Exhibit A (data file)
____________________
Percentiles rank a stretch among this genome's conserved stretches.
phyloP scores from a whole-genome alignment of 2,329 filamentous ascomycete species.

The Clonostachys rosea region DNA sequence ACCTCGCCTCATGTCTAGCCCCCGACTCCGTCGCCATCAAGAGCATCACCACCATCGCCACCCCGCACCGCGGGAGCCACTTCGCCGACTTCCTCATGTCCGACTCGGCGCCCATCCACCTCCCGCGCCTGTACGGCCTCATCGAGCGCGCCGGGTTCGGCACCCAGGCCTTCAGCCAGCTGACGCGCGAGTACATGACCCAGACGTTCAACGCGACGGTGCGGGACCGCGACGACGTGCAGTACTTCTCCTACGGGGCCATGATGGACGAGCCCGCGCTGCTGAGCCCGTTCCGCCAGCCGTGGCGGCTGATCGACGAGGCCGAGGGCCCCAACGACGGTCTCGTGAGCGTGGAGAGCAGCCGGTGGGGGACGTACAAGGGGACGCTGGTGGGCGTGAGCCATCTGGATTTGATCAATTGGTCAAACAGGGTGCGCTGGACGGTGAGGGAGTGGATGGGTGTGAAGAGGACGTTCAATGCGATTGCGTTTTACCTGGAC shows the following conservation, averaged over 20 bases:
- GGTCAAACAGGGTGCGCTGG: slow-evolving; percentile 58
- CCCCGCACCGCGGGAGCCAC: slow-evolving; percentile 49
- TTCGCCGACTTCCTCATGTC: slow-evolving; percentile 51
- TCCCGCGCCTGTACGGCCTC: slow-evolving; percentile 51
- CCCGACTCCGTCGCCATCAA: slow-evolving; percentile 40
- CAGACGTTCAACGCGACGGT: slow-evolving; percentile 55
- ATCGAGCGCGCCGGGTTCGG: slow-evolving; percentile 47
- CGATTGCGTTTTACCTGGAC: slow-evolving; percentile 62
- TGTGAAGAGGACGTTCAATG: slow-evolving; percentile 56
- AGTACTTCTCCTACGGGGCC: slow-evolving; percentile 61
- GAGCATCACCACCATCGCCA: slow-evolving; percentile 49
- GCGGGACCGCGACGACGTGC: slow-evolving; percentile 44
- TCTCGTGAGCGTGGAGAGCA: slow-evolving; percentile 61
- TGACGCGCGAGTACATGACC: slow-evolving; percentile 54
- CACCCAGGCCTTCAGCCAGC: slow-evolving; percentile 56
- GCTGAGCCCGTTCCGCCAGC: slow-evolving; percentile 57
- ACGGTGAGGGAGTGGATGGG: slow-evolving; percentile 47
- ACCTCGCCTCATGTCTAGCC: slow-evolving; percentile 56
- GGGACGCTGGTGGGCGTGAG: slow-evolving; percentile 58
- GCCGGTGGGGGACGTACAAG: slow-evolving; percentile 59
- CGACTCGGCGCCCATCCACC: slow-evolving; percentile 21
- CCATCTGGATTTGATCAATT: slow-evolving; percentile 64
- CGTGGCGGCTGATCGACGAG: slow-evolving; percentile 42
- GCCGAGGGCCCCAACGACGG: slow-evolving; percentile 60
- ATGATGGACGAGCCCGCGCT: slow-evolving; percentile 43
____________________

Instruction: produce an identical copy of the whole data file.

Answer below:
Percentiles rank a stretch among this genome's conserved stretches.
phyloP scores from a whole-genome alignment of 2,329 filamentous ascomycete species.

The Clonostachys rosea region DNA sequence ACCTCGCCTCATGTCTAGCCCCCGACTCCGTCGCCATCAAGAGCATCACCACCATCGCCACCCCGCACCGCGGGAGCCACTTCGCCGACTTCCTCATGTCCGACTCGGCGCCCATCCACCTCCCGCGCCTGTACGGCCTCATCGAGCGCGCCGGGTTCGGCACCCAGGCCTTCAGCCAGCTGACGCGCGAGTACATGACCCAGACGTTCAACGCGACGGTGCGGGACCGCGACGACGTGCAGTACTTCTCCTACGGGGCCATGATGGACGAGCCCGCGCTGCTGAGCCCGTTCCGCCAGCCGTGGCGGCTGATCGACGAGGCCGAGGGCCCCAACGACGGTCTCGTGAGCGTGGAGAGCAGCCGGTGGGGGACGTACAAGGGGACGCTGGTGGGCGTGAGCCATCTGGATTTGATCAATTGGTCAAACAGGGTGCGCTGGACGGTGAGGGAGTGGATGGGTGTGAAGAGGACGTTCAATGCGATTGCGTTTTACCTGGAC shows the following conservation, averaged over 20 bases:
- GGTCAAACAGGGTGCGCTGG: slow-evolving; percentile 58
- CCCCGCACCGCGGGAGCCAC: slow-evolving; percentile 49
- TTCGCCGACTTCCTCATGTC: slow-evolving; percentile 51
- TCCCGCGCCTGTACGGCCTC: slow-evolving; percentile 51
- CCCGACTCCGTCGCCATCAA: slow-evolving; percentile 40
- CAGACGTTCAACGCGACGGT: slow-evolving; percentile 55
- ATCGAGCGCGCCGGGTTCGG: slow-evolving; percentile 47
- CGATTGCGTTTTACCTGGAC: slow-evolving; percentile 62
- TGTGAAGAGGACGTTCAATG: slow-evolving; percentile 56
- AGTACTTCTCCTACGGGGCC: slow-evolving; percentile 61
- GAGCATCACCACCATCGCCA: slow-evolving; percentile 49
- GCGGGACCGCGACGACGTGC: slow-evolving; percentile 44
- TCTCGTGAGCGTGGAGAGCA: slow-evolving; percentile 61
- TGACGCGCGAGTACATGACC: slow-evolving; percentile 54
- CACCCAGGCCTTCAGCCAGC: slow-evolving; percentile 56
- GCTGAGCCCGTTCCGCCAGC: slow-evolving; percentile 57
- ACGGTGAGGGAGTGGATGGG: slow-evolving; percentile 47
- ACCTCGCCTCATGTCTAGCC: slow-evolving; percentile 56
- GGGACGCTGGTGGGCGTGAG: slow-evolving; percentile 58
- GCCGGTGGGGGACGTACAAG: slow-evolving; percentile 59
- CGACTCGGCGCCCATCCACC: slow-evolving; percentile 21
- CCATCTGGATTTGATCAATT: slow-evolving; percentile 64
- CGTGGCGGCTGATCGACGAG: slow-evolving; percentile 42
- GCCGAGGGCCCCAACGACGG: slow-evolving; percentile 60
- ATGATGGACGAGCCCGCGCT: slow-evolving; percentile 43